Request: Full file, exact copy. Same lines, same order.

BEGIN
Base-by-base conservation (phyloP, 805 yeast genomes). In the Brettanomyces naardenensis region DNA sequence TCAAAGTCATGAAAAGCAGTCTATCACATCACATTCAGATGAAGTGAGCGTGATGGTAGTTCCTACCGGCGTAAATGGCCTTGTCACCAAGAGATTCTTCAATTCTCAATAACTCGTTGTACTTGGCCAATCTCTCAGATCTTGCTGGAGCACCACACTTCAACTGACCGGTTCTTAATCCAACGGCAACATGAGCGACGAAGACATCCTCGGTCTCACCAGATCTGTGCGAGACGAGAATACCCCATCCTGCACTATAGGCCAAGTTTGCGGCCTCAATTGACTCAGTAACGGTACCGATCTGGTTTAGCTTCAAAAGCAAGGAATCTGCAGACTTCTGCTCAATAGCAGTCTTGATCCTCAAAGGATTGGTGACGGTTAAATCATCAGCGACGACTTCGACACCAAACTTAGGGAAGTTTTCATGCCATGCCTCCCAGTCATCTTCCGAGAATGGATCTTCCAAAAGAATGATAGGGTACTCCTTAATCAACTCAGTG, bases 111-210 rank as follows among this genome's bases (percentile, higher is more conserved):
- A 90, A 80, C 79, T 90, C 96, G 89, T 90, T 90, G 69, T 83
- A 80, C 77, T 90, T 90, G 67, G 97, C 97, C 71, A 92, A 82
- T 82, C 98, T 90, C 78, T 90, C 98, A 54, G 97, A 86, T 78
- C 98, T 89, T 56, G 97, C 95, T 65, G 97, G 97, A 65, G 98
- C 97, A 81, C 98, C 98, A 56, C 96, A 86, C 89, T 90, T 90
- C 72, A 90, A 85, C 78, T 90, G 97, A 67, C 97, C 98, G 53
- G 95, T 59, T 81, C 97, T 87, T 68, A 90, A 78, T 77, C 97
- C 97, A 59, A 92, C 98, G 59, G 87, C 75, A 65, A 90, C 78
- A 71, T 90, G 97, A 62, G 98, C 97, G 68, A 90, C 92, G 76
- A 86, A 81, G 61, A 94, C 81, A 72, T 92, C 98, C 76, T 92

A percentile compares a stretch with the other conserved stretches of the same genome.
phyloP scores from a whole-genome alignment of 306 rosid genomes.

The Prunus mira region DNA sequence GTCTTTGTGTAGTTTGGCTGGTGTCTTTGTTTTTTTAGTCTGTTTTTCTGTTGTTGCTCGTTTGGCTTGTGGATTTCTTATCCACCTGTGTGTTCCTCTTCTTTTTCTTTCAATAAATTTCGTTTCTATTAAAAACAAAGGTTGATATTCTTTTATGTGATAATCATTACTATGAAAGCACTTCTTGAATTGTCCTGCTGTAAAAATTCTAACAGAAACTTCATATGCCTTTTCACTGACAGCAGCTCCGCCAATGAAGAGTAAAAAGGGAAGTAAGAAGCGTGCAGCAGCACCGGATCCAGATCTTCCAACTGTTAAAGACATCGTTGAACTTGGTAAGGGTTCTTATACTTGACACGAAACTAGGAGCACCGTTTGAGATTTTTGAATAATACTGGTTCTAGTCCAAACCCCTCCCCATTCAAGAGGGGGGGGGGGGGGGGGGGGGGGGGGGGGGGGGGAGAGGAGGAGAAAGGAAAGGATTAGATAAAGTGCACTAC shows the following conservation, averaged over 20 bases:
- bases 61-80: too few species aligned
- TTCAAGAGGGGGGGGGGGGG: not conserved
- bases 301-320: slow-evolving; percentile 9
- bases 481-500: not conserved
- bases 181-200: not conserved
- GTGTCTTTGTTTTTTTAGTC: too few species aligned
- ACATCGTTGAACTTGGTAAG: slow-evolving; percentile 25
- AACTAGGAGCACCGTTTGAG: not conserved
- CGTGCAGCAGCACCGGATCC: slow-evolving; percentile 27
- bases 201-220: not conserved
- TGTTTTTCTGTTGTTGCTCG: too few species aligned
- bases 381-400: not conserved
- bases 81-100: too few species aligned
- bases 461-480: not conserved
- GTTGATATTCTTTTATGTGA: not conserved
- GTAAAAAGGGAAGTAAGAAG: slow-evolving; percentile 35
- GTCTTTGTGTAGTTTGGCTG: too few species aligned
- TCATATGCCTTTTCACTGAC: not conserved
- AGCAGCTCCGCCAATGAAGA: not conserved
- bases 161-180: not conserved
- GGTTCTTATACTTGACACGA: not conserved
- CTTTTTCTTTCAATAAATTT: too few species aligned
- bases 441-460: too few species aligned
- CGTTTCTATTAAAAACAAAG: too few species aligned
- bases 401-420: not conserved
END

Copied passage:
Base-by-base conservation (phyloP, 805 yeast genomes). In the Brettanomyces naardenensis region DNA sequence TCAAAGTCATGAAAAGCAGTCTATCACATCACATTCAGATGAAGTGAGCGTGATGGTAGTTCCTACCGGCGTAAATGGCCTTGTCACCAAGAGATTCTTCAATTCTCAATAACTCGTTGTACTTGGCCAATCTCTCAGATCTTGCTGGAGCACCACACTTCAACTGACCGGTTCTTAATCCAACGGCAACATGAGCGACGAAGACATCCTCGGTCTCACCAGATCTGTGCGAGACGAGAATACCCCATCCTGCACTATAGGCCAAGTTTGCGGCCTCAATTGACTCAGTAACGGTACCGATCTGGTTTAGCTTCAAAAGCAAGGAATCTGCAGACTTCTGCTCAATAGCAGTCTTGATCCTCAAAGGATTGGTGACGGTTAAATCATCAGCGACGACTTCGACACCAAACTTAGGGAAGTTTTCATGCCATGCCTCCCAGTCATCTTCCGAGAATGGATCTTCCAAAAGAATGATAGGGTACTCCTTAATCAACTCAGTG, bases 111-210 rank as follows among this genome's bases (percentile, higher is more conserved):
- A 90, A 80, C 79, T 90, C 96, G 89, T 90, T 90, G 69, T 83
- A 80, C 77, T 90, T 90, G 67, G 97, C 97, C 71, A 92, A 82
- T 82, C 98, T 90, C 78, T 90, C 98, A 54, G 97, A 86, T 78
- C 98, T 89, T 56, G 97, C 95, T 65, G 97, G 97, A 65, G 98
- C 97, A 81, C 98, C 98, A 56, C 96, A 86, C 89, T 90, T 90
- C 72, A 90, A 85, C 78, T 90, G 97, A 67, C 97, C 98, G 53
- G 95, T 59, T 81, C 97, T 87, T 68, A 90, A 78, T 77, C 97
- C 97, A 59, A 92, C 98, G 59, G 87, C 75, A 65, A 90, C 78
- A 71, T 90, G 97, A 62, G 98, C 97, G 68, A 90, C 92, G 76
- A 86, A 81, G 61, A 94, C 81, A 72, T 92, C 98, C 76, T 92

A percentile compares a stretch with the other conserved stretches of the same genome.
phyloP scores from a whole-genome alignment of 306 rosid genomes.

The Prunus mira region DNA sequence GTCTTTGTGTAGTTTGGCTGGTGTCTTTGTTTTTTTAGTCTGTTTTTCTGTTGTTGCTCGTTTGGCTTGTGGATTTCTTATCCACCTGTGTGTTCCTCTTCTTTTTCTTTCAATAAATTTCGTTTCTATTAAAAACAAAGGTTGATATTCTTTTATGTGATAATCATTACTATGAAAGCACTTCTTGAATTGTCCTGCTGTAAAAATTCTAACAGAAACTTCATATGCCTTTTCACTGACAGCAGCTCCGCCAATGAAGAGTAAAAAGGGAAGTAAGAAGCGTGCAGCAGCACCGGATCCAGATCTTCCAACTGTTAAAGACATCGTTGAACTTGGTAAGGGTTCTTATACTTGACACGAAACTAGGAGCACCGTTTGAGATTTTTGAATAATACTGGTTCTAGTCCAAACCCCTCCCCATTCAAGAGGGGGGGGGGGGGGGGGGGGGGGGGGGGGGGGGGAGAGGAGGAGAAAGGAAAGGATTAGATAAAGTGCACTAC shows the following conservation, averaged over 20 bases:
- bases 61-80: too few species aligned
- TTCAAGAGGGGGGGGGGGGG: not conserved
- bases 301-320: slow-evolving; percentile 9
- bases 481-500: not conserved
- bases 181-200: not conserved
- GTGTCTTTGTTTTTTTAGTC: too few species aligned
- ACATCGTTGAACTTGGTAAG: slow-evolving; percentile 25
- AACTAGGAGCACCGTTTGAG: not conserved
- CGTGCAGCAGCACCGGATCC: slow-evolving; percentile 27
- bases 201-220: not conserved
- TGTTTTTCTGTTGTTGCTCG: too few species aligned
- bases 381-400: not conserved
- bases 81-100: too few species aligned
- bases 461-480: not conserved
- GTTGATATTCTTTTATGTGA: not conserved
- GTAAAAAGGGAAGTAAGAAG: slow-evolving; percentile 35
- GTCTTTGTGTAGTTTGGCTG: too few species aligned
- TCATATGCCTTTTCACTGAC: not conserved
- AGCAGCTCCGCCAATGAAGA: not conserved
- bases 161-180: not conserved
- GGTTCTTATACTTGACACGA: not conserved
- CTTTTTCTTTCAATAAATTT: too few species aligned
- bases 441-460: too few species aligned
- CGTTTCTATTAAAAACAAAG: too few species aligned
- bases 401-420: not conserved